Two “dopey dads” and their adventure in an extremely strange conveyor belt restaurant that only served baked goods spread with Philadelphia cream cheese will never grace the nation’s TV screens ever again.
The Advertising Standards Authority (ASA) has banned the advert, saying that it “relied on the stereotype that men were unable to care for children as well as women and implied that the fathers had failed to look after the children properly because of their gender.” 128 people complained to the authority, according to Bloomberg — this follows new advertising regulations, that mandate that adverts “must not include gender stereotypes that are likely to cause harm, or serious or widespread offence.”
The arguments against the ruling, from U.S. food giant Mondelez and Clearcast, which pre-approves adverts for broadcast, are pretty entertaining. Clearcast said: “the dads’ agreement to “let’s not tell mum” was a “commonplace exclamation signifying embarrassment” that could equally be applied in role reversal, and represented a “careless, momentary and harmless distraction.”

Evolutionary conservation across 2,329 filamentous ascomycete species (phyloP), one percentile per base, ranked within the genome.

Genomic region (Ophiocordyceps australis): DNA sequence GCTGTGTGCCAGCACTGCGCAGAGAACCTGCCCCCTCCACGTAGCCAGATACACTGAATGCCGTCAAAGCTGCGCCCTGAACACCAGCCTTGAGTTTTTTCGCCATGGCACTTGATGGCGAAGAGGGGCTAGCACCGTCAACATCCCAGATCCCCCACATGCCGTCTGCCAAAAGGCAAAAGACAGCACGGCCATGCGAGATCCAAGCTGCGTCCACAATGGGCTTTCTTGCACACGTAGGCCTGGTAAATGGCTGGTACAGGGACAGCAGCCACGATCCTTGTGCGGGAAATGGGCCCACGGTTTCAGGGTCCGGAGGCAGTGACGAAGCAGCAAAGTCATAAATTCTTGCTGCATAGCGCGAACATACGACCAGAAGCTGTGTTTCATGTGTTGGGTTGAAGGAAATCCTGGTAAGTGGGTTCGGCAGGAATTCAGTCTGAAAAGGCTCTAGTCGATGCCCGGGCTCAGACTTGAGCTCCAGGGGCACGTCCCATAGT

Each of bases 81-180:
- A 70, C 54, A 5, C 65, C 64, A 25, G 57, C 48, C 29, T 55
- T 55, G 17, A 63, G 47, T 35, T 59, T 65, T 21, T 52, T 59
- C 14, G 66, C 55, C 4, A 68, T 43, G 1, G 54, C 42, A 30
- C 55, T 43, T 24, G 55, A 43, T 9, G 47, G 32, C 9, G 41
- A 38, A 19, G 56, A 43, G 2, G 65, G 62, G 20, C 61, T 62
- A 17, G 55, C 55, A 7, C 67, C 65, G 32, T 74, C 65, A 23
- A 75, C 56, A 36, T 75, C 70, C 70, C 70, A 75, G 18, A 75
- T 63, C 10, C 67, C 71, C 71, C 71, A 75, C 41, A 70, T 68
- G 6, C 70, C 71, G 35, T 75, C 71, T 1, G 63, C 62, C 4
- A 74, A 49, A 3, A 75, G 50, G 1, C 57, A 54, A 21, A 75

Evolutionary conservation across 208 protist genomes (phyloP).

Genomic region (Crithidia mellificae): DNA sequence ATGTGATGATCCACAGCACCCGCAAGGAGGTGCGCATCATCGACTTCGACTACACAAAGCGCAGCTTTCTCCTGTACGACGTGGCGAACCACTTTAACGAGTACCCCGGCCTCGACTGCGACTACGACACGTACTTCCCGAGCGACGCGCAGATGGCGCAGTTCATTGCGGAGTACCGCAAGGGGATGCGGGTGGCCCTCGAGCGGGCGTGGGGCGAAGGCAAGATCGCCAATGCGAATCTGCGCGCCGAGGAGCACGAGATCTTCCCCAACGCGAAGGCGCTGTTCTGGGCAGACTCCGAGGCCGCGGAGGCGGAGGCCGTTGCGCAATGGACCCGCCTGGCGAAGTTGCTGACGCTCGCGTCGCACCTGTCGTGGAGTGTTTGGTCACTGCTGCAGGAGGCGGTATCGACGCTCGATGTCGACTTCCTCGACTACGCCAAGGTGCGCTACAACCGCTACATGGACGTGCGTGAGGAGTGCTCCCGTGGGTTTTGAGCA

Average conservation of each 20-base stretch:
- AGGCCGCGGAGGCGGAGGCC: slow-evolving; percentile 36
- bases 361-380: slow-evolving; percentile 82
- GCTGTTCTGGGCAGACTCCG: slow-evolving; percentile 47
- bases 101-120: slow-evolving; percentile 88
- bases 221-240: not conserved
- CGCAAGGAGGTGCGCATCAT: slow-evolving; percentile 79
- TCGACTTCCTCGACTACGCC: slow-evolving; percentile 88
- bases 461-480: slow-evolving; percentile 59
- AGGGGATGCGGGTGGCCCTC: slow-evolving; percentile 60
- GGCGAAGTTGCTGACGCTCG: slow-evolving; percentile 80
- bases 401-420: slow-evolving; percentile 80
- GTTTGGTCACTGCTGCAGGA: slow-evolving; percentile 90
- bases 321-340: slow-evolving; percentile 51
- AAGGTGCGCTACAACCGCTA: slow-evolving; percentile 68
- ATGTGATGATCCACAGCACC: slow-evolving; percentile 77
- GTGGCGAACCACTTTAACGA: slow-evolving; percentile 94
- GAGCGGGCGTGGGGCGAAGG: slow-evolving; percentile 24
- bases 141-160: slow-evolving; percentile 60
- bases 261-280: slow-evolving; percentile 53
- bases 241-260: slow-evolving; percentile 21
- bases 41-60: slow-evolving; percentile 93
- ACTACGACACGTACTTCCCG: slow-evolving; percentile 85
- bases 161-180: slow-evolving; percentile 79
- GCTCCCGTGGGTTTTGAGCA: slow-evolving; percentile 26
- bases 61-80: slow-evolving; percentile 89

Research into the effects of subtle coding in gender advertising shows that the proliferation of these codes is damaging; they feed into ideas about who gets to do what, cook what, be great at those things — think of the enduring supermarket adverts in which women ferry heaving platters to the family table while the men munch on MEAT; think of the cultural baggage around M E N G R I L L I N G M E A T. Goodbye to the hapless dads, and, goodbye to the strange dystopian restaurant in which cream cheese bagels are ferried around on an infinite loop of conveyor belts.